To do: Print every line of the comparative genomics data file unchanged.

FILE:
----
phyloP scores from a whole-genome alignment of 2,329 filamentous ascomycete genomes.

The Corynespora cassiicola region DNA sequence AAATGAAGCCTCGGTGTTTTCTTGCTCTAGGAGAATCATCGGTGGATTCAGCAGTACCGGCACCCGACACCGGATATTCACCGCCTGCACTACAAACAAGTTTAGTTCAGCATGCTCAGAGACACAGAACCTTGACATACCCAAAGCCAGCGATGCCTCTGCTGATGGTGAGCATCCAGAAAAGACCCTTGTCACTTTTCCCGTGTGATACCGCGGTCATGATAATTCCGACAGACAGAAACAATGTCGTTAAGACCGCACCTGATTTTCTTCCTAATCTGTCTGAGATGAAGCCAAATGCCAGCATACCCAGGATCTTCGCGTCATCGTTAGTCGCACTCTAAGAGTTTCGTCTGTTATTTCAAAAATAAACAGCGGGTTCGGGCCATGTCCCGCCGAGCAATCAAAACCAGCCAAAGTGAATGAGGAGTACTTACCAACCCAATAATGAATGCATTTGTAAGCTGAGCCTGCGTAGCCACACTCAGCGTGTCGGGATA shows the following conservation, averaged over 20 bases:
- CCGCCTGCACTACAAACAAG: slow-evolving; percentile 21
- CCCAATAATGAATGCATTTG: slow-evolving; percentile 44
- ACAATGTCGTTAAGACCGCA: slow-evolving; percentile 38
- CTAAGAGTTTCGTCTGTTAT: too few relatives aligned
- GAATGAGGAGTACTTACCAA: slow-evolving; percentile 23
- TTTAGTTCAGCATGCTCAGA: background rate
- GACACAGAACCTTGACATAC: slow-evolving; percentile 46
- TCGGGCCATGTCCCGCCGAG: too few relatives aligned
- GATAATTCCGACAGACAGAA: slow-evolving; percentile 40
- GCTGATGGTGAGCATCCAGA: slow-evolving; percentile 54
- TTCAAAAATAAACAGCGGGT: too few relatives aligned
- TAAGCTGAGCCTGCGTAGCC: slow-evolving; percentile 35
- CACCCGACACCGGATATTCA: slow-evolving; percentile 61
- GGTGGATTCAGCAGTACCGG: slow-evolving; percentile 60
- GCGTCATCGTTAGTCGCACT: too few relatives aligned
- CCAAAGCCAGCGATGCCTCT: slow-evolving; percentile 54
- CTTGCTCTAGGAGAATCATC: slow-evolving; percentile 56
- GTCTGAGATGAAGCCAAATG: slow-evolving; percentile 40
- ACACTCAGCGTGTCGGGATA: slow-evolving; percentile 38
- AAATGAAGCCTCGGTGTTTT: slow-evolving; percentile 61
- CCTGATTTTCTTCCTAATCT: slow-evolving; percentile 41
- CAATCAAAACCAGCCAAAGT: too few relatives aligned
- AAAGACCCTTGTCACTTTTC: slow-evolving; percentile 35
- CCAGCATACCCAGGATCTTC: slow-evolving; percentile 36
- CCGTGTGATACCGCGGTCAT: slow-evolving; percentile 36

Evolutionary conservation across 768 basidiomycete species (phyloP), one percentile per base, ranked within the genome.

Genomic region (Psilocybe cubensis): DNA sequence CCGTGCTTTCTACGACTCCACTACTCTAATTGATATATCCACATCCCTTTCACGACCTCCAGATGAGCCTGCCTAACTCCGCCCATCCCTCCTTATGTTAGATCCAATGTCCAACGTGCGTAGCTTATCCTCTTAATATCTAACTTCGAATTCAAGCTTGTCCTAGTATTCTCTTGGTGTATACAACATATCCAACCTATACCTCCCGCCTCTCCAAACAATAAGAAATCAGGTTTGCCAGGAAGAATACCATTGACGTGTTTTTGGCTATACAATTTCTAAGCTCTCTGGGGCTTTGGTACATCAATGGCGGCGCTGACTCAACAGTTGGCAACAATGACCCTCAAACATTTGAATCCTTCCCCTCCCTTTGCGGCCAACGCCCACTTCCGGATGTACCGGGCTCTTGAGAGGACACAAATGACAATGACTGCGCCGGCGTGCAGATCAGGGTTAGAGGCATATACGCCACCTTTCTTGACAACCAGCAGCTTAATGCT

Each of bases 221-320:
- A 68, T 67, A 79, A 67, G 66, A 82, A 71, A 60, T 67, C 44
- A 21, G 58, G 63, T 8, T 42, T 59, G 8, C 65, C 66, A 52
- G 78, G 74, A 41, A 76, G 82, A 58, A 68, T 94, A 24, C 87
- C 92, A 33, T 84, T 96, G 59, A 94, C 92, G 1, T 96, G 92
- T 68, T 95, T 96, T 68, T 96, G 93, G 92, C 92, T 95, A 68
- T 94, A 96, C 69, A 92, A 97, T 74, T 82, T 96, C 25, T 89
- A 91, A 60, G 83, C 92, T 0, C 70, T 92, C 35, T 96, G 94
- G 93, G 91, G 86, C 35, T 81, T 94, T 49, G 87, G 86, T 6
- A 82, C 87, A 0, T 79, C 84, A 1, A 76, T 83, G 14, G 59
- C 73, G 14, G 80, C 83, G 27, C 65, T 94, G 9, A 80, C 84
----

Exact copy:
phyloP scores from a whole-genome alignment of 2,329 filamentous ascomycete genomes.

The Corynespora cassiicola region DNA sequence AAATGAAGCCTCGGTGTTTTCTTGCTCTAGGAGAATCATCGGTGGATTCAGCAGTACCGGCACCCGACACCGGATATTCACCGCCTGCACTACAAACAAGTTTAGTTCAGCATGCTCAGAGACACAGAACCTTGACATACCCAAAGCCAGCGATGCCTCTGCTGATGGTGAGCATCCAGAAAAGACCCTTGTCACTTTTCCCGTGTGATACCGCGGTCATGATAATTCCGACAGACAGAAACAATGTCGTTAAGACCGCACCTGATTTTCTTCCTAATCTGTCTGAGATGAAGCCAAATGCCAGCATACCCAGGATCTTCGCGTCATCGTTAGTCGCACTCTAAGAGTTTCGTCTGTTATTTCAAAAATAAACAGCGGGTTCGGGCCATGTCCCGCCGAGCAATCAAAACCAGCCAAAGTGAATGAGGAGTACTTACCAACCCAATAATGAATGCATTTGTAAGCTGAGCCTGCGTAGCCACACTCAGCGTGTCGGGATA shows the following conservation, averaged over 20 bases:
- CCGCCTGCACTACAAACAAG: slow-evolving; percentile 21
- CCCAATAATGAATGCATTTG: slow-evolving; percentile 44
- ACAATGTCGTTAAGACCGCA: slow-evolving; percentile 38
- CTAAGAGTTTCGTCTGTTAT: too few relatives aligned
- GAATGAGGAGTACTTACCAA: slow-evolving; percentile 23
- TTTAGTTCAGCATGCTCAGA: background rate
- GACACAGAACCTTGACATAC: slow-evolving; percentile 46
- TCGGGCCATGTCCCGCCGAG: too few relatives aligned
- GATAATTCCGACAGACAGAA: slow-evolving; percentile 40
- GCTGATGGTGAGCATCCAGA: slow-evolving; percentile 54
- TTCAAAAATAAACAGCGGGT: too few relatives aligned
- TAAGCTGAGCCTGCGTAGCC: slow-evolving; percentile 35
- CACCCGACACCGGATATTCA: slow-evolving; percentile 61
- GGTGGATTCAGCAGTACCGG: slow-evolving; percentile 60
- GCGTCATCGTTAGTCGCACT: too few relatives aligned
- CCAAAGCCAGCGATGCCTCT: slow-evolving; percentile 54
- CTTGCTCTAGGAGAATCATC: slow-evolving; percentile 56
- GTCTGAGATGAAGCCAAATG: slow-evolving; percentile 40
- ACACTCAGCGTGTCGGGATA: slow-evolving; percentile 38
- AAATGAAGCCTCGGTGTTTT: slow-evolving; percentile 61
- CCTGATTTTCTTCCTAATCT: slow-evolving; percentile 41
- CAATCAAAACCAGCCAAAGT: too few relatives aligned
- AAAGACCCTTGTCACTTTTC: slow-evolving; percentile 35
- CCAGCATACCCAGGATCTTC: slow-evolving; percentile 36
- CCGTGTGATACCGCGGTCAT: slow-evolving; percentile 36

Evolutionary conservation across 768 basidiomycete species (phyloP), one percentile per base, ranked within the genome.

Genomic region (Psilocybe cubensis): DNA sequence CCGTGCTTTCTACGACTCCACTACTCTAATTGATATATCCACATCCCTTTCACGACCTCCAGATGAGCCTGCCTAACTCCGCCCATCCCTCCTTATGTTAGATCCAATGTCCAACGTGCGTAGCTTATCCTCTTAATATCTAACTTCGAATTCAAGCTTGTCCTAGTATTCTCTTGGTGTATACAACATATCCAACCTATACCTCCCGCCTCTCCAAACAATAAGAAATCAGGTTTGCCAGGAAGAATACCATTGACGTGTTTTTGGCTATACAATTTCTAAGCTCTCTGGGGCTTTGGTACATCAATGGCGGCGCTGACTCAACAGTTGGCAACAATGACCCTCAAACATTTGAATCCTTCCCCTCCCTTTGCGGCCAACGCCCACTTCCGGATGTACCGGGCTCTTGAGAGGACACAAATGACAATGACTGCGCCGGCGTGCAGATCAGGGTTAGAGGCATATACGCCACCTTTCTTGACAACCAGCAGCTTAATGCT

Each of bases 221-320:
- A 68, T 67, A 79, A 67, G 66, A 82, A 71, A 60, T 67, C 44
- A 21, G 58, G 63, T 8, T 42, T 59, G 8, C 65, C 66, A 52
- G 78, G 74, A 41, A 76, G 82, A 58, A 68, T 94, A 24, C 87
- C 92, A 33, T 84, T 96, G 59, A 94, C 92, G 1, T 96, G 92
- T 68, T 95, T 96, T 68, T 96, G 93, G 92, C 92, T 95, A 68
- T 94, A 96, C 69, A 92, A 97, T 74, T 82, T 96, C 25, T 89
- A 91, A 60, G 83, C 92, T 0, C 70, T 92, C 35, T 96, G 94
- G 93, G 91, G 86, C 35, T 81, T 94, T 49, G 87, G 86, T 6
- A 82, C 87, A 0, T 79, C 84, A 1, A 76, T 83, G 14, G 59
- C 73, G 14, G 80, C 83, G 27, C 65, T 94, G 9, A 80, C 84